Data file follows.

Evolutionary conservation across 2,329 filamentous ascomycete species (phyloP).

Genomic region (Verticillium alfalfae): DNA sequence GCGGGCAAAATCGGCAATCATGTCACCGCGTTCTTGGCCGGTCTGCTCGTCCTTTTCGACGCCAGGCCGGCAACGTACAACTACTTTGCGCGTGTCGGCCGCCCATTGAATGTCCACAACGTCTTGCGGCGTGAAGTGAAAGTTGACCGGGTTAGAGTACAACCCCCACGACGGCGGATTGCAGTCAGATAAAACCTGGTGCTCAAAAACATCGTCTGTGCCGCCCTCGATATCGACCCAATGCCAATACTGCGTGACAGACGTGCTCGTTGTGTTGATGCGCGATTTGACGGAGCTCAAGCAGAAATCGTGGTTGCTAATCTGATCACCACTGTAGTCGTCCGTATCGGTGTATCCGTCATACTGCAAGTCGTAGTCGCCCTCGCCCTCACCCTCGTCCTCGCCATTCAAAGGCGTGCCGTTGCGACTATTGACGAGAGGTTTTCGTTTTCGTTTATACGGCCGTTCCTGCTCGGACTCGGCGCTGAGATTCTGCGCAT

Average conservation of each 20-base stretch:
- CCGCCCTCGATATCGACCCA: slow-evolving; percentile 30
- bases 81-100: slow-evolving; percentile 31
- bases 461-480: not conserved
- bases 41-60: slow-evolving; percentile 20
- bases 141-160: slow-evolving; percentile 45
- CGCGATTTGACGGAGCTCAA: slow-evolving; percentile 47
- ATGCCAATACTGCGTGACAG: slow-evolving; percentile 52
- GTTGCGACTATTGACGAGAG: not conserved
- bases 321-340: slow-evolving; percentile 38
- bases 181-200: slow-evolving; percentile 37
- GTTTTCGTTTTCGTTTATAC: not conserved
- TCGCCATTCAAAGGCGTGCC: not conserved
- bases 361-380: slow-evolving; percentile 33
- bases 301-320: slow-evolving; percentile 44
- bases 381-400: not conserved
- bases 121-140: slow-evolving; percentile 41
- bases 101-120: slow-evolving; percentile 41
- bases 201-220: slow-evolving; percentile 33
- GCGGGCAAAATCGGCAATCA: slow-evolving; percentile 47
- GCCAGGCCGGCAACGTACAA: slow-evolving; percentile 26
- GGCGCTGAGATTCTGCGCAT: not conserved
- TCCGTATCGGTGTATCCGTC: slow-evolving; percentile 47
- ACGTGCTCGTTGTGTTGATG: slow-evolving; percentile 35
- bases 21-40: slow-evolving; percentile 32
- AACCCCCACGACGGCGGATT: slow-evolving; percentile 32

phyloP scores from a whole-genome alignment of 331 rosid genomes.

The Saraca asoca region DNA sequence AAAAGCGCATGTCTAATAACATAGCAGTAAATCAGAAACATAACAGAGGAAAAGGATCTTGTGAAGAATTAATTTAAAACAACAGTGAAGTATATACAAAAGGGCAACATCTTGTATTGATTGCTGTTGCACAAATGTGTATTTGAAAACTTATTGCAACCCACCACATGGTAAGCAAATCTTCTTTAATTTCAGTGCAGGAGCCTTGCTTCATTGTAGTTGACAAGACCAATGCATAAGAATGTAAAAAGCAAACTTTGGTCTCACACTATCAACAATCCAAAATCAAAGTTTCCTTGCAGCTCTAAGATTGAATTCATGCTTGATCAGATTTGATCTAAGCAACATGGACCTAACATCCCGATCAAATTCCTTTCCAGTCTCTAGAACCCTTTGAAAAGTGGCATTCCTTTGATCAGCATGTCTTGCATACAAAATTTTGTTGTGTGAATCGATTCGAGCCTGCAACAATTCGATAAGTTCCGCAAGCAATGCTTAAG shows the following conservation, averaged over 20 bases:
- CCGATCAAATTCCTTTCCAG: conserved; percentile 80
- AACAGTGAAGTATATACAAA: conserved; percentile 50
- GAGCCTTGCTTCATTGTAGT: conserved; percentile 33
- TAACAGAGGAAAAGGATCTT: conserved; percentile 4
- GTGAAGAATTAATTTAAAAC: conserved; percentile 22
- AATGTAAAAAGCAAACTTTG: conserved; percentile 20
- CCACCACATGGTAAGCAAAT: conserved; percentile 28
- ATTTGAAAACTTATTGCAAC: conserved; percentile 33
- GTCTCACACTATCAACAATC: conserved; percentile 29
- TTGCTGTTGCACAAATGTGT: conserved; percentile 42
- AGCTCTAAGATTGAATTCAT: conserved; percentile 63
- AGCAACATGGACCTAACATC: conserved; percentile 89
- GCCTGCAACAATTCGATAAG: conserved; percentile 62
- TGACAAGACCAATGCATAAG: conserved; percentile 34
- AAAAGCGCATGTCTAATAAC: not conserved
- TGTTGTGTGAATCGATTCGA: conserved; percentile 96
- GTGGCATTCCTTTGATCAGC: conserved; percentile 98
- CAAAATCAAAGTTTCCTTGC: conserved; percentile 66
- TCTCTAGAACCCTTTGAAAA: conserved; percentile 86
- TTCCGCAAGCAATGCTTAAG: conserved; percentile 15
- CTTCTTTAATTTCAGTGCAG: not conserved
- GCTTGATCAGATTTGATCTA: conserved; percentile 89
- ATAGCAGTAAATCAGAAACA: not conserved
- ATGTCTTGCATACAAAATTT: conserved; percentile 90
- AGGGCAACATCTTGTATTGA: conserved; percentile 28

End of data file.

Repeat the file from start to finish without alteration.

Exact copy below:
Evolutionary conservation across 2,329 filamentous ascomycete species (phyloP).

Genomic region (Verticillium alfalfae): DNA sequence GCGGGCAAAATCGGCAATCATGTCACCGCGTTCTTGGCCGGTCTGCTCGTCCTTTTCGACGCCAGGCCGGCAACGTACAACTACTTTGCGCGTGTCGGCCGCCCATTGAATGTCCACAACGTCTTGCGGCGTGAAGTGAAAGTTGACCGGGTTAGAGTACAACCCCCACGACGGCGGATTGCAGTCAGATAAAACCTGGTGCTCAAAAACATCGTCTGTGCCGCCCTCGATATCGACCCAATGCCAATACTGCGTGACAGACGTGCTCGTTGTGTTGATGCGCGATTTGACGGAGCTCAAGCAGAAATCGTGGTTGCTAATCTGATCACCACTGTAGTCGTCCGTATCGGTGTATCCGTCATACTGCAAGTCGTAGTCGCCCTCGCCCTCACCCTCGTCCTCGCCATTCAAAGGCGTGCCGTTGCGACTATTGACGAGAGGTTTTCGTTTTCGTTTATACGGCCGTTCCTGCTCGGACTCGGCGCTGAGATTCTGCGCAT

Average conservation of each 20-base stretch:
- CCGCCCTCGATATCGACCCA: slow-evolving; percentile 30
- bases 81-100: slow-evolving; percentile 31
- bases 461-480: not conserved
- bases 41-60: slow-evolving; percentile 20
- bases 141-160: slow-evolving; percentile 45
- CGCGATTTGACGGAGCTCAA: slow-evolving; percentile 47
- ATGCCAATACTGCGTGACAG: slow-evolving; percentile 52
- GTTGCGACTATTGACGAGAG: not conserved
- bases 321-340: slow-evolving; percentile 38
- bases 181-200: slow-evolving; percentile 37
- GTTTTCGTTTTCGTTTATAC: not conserved
- TCGCCATTCAAAGGCGTGCC: not conserved
- bases 361-380: slow-evolving; percentile 33
- bases 301-320: slow-evolving; percentile 44
- bases 381-400: not conserved
- bases 121-140: slow-evolving; percentile 41
- bases 101-120: slow-evolving; percentile 41
- bases 201-220: slow-evolving; percentile 33
- GCGGGCAAAATCGGCAATCA: slow-evolving; percentile 47
- GCCAGGCCGGCAACGTACAA: slow-evolving; percentile 26
- GGCGCTGAGATTCTGCGCAT: not conserved
- TCCGTATCGGTGTATCCGTC: slow-evolving; percentile 47
- ACGTGCTCGTTGTGTTGATG: slow-evolving; percentile 35
- bases 21-40: slow-evolving; percentile 32
- AACCCCCACGACGGCGGATT: slow-evolving; percentile 32

phyloP scores from a whole-genome alignment of 331 rosid genomes.

The Saraca asoca region DNA sequence AAAAGCGCATGTCTAATAACATAGCAGTAAATCAGAAACATAACAGAGGAAAAGGATCTTGTGAAGAATTAATTTAAAACAACAGTGAAGTATATACAAAAGGGCAACATCTTGTATTGATTGCTGTTGCACAAATGTGTATTTGAAAACTTATTGCAACCCACCACATGGTAAGCAAATCTTCTTTAATTTCAGTGCAGGAGCCTTGCTTCATTGTAGTTGACAAGACCAATGCATAAGAATGTAAAAAGCAAACTTTGGTCTCACACTATCAACAATCCAAAATCAAAGTTTCCTTGCAGCTCTAAGATTGAATTCATGCTTGATCAGATTTGATCTAAGCAACATGGACCTAACATCCCGATCAAATTCCTTTCCAGTCTCTAGAACCCTTTGAAAAGTGGCATTCCTTTGATCAGCATGTCTTGCATACAAAATTTTGTTGTGTGAATCGATTCGAGCCTGCAACAATTCGATAAGTTCCGCAAGCAATGCTTAAG shows the following conservation, averaged over 20 bases:
- CCGATCAAATTCCTTTCCAG: conserved; percentile 80
- AACAGTGAAGTATATACAAA: conserved; percentile 50
- GAGCCTTGCTTCATTGTAGT: conserved; percentile 33
- TAACAGAGGAAAAGGATCTT: conserved; percentile 4
- GTGAAGAATTAATTTAAAAC: conserved; percentile 22
- AATGTAAAAAGCAAACTTTG: conserved; percentile 20
- CCACCACATGGTAAGCAAAT: conserved; percentile 28
- ATTTGAAAACTTATTGCAAC: conserved; percentile 33
- GTCTCACACTATCAACAATC: conserved; percentile 29
- TTGCTGTTGCACAAATGTGT: conserved; percentile 42
- AGCTCTAAGATTGAATTCAT: conserved; percentile 63
- AGCAACATGGACCTAACATC: conserved; percentile 89
- GCCTGCAACAATTCGATAAG: conserved; percentile 62
- TGACAAGACCAATGCATAAG: conserved; percentile 34
- AAAAGCGCATGTCTAATAAC: not conserved
- TGTTGTGTGAATCGATTCGA: conserved; percentile 96
- GTGGCATTCCTTTGATCAGC: conserved; percentile 98
- CAAAATCAAAGTTTCCTTGC: conserved; percentile 66
- TCTCTAGAACCCTTTGAAAA: conserved; percentile 86
- TTCCGCAAGCAATGCTTAAG: conserved; percentile 15
- CTTCTTTAATTTCAGTGCAG: not conserved
- GCTTGATCAGATTTGATCTA: conserved; percentile 89
- ATAGCAGTAAATCAGAAACA: not conserved
- ATGTCTTGCATACAAAATTT: conserved; percentile 90
- AGGGCAACATCTTGTATTGA: conserved; percentile 28